Mary Keane cut the tape to officially open Craftshop na Méar yesterday.


Remember when there was one of these in every house?


Martin Chute was putting the finishing touches to the All Regions computer shop sign. Another lovely Listowel paint job.


3 generations of the Murphy family joined the gang in Craftshop na Méar last week.


This is an old photo of Kilocrim Wren Boys from Vincent Carmody’s North Kerry Camera. I’m including it here to introduce a request. A student from UL has contacted me to look for an account of winners of the Wren Boy competition at The Harvest Festival down through the years. She is doing a project on the Brosna Ceilí Band. Apparently this band was formed originally to take part in the Wren Boy Competition.


A picture paints a thousand words

In 1903 this Bengali woman carried a British merchant literally on her back. Look at her thin little frame, her bare feet and the pannier tied around her head. Both people in this photo accepted the situation as their lot in life.


Kay Caball points out an inscription on a headstone to Julie Evans a descendant of one of the “orphan girls. The photo was taken during the filming of the recently aired episode of Tar Abhaile”

Kay Caball, formerly Kay Moloney of Listowel has announced some great news on her blog:

“I am delighted to tell you
that I finally finished my book on the 117 Kerry Girls who went to Australia in
1849/1850 and it will be published by The History Press Ireland in Spring 2014.

The Kerry Girls: Between the Famine & The Crown

The Story of 117 Kerry Girls sent to Australia on the Earl Grey

This is the true story of
117 Kerry girls sent out to Australia in 1849/1850 from Workhouses in Dingle
(20), Kenmare (25), Killarney (35) and Listowel (37), under the auspices of the
Earl Grey ‘Orphan’ scheme.  The majority of these Kerry teenage girls were
not in fact ‘Orphans’ as many had one parent alive.   Their
emigration has become known as the ‘Earl Grey scheme’ after its principal
architect, Earl Grey, Secretary of State for the Colonies in Lord John
Russell’s Whig government at the time of the Great Irish Famine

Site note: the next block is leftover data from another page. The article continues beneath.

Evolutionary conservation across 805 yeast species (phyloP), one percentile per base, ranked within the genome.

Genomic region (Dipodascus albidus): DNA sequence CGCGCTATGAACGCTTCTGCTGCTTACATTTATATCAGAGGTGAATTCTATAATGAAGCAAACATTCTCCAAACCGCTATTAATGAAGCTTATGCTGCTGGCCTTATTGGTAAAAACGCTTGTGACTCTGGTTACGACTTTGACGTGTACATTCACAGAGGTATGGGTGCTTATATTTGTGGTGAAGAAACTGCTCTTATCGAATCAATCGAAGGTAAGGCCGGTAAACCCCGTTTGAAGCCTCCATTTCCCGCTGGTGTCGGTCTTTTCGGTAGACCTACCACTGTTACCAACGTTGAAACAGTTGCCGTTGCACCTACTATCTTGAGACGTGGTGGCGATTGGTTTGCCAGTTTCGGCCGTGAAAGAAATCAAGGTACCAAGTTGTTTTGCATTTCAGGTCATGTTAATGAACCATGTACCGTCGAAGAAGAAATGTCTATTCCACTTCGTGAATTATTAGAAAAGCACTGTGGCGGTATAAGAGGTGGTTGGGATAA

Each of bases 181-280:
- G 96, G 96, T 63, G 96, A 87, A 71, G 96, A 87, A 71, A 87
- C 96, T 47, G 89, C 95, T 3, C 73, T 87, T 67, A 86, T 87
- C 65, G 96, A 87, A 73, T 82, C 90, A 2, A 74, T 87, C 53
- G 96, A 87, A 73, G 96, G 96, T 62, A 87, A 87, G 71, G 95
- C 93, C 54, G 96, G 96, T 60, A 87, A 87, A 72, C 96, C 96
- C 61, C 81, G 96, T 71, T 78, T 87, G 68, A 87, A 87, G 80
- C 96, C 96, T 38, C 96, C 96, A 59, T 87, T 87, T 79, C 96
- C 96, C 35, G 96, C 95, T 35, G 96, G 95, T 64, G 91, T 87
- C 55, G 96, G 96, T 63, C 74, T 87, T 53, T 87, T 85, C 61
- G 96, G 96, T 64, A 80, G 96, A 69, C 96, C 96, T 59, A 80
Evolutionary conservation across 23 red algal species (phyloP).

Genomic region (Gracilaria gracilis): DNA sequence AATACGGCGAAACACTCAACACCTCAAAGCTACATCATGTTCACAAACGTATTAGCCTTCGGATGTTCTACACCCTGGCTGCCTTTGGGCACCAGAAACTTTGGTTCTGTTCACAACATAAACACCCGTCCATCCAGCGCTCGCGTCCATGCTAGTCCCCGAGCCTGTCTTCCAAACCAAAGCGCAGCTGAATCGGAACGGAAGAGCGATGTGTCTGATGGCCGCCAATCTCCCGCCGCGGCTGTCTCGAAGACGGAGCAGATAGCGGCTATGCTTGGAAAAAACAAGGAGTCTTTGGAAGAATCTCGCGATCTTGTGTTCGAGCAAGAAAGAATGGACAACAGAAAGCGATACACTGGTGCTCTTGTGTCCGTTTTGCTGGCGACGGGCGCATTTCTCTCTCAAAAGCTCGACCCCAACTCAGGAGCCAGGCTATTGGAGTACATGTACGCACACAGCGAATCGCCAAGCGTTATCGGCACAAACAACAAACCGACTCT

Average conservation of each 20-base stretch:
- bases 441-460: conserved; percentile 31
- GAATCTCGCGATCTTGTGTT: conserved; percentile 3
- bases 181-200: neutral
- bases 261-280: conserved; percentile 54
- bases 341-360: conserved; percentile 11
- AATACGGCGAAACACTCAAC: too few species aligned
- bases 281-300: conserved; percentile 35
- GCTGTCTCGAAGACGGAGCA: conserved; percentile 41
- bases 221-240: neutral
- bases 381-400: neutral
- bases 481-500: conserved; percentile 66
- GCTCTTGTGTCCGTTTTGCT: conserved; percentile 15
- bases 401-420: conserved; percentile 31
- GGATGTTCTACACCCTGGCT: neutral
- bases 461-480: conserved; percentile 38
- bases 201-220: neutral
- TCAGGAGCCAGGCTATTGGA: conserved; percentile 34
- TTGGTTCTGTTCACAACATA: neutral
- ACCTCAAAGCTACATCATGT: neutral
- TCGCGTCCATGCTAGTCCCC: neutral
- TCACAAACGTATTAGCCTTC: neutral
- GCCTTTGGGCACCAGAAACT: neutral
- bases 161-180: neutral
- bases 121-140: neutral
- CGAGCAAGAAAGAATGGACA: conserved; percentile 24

The Imperial government
saw it as an opportunity on the one hand to clear out some of the overcrowded
Irish workhouses and on the other, to provide much needed female labour and
potential marriage partners for colonial settlers.  In the two years that
the scheme was in place, over 4000 Irish girls were sent to the other side of
the world.

This book seeks to bring
to the notice of the public both here and in Australia, the circumstances that
lead initially to the Kerry girls confinement   in the workhouses,
their ‘selection’ and shipping to New South Wales and Adelaide, their
subsequent apprenticeship, marriage and life in the colony.   While
it is not a ‘Famine’ book, it sets out the terrible circumstances that they
left behind in Kerry and the mixed reception afforded to these ‘useless
trollops’ following their arrival.  We ask if their emigration was an
opportunity or a tragedy?  Did they become pawns in a political struggle
between Imperial and Colonial interests?

It is estimated in
Australia that there are 277,173 descendants of these 117 girls.  The
Chapters are interspersed with remarkable pen pictures of a number of the
girls, provided by their descendants.   These pen pictures show the
human side, the different personalities and their reaction to the changed
conditions of their lives.   If you haven’t seen the story of Bridget
Ryan, one of these girls,  on the recent TAR ABHAILE documentary, you can
access it on TG4 Player.  It is highlighted on the
boxes on right and Bridget’s story is on Episode 3. Link

My research into the
project over the past two years, included identifying the girls from the four
workhouses and matching these with shipping and baptismal records.  
Further research took place through the individual Minutes of the Boards of
Guardians of the workhouses, Tralee/Kerry 1848/1850  newspapers,
Australian 1848- 1851 newspapers, British Parliamentary Records  etc.,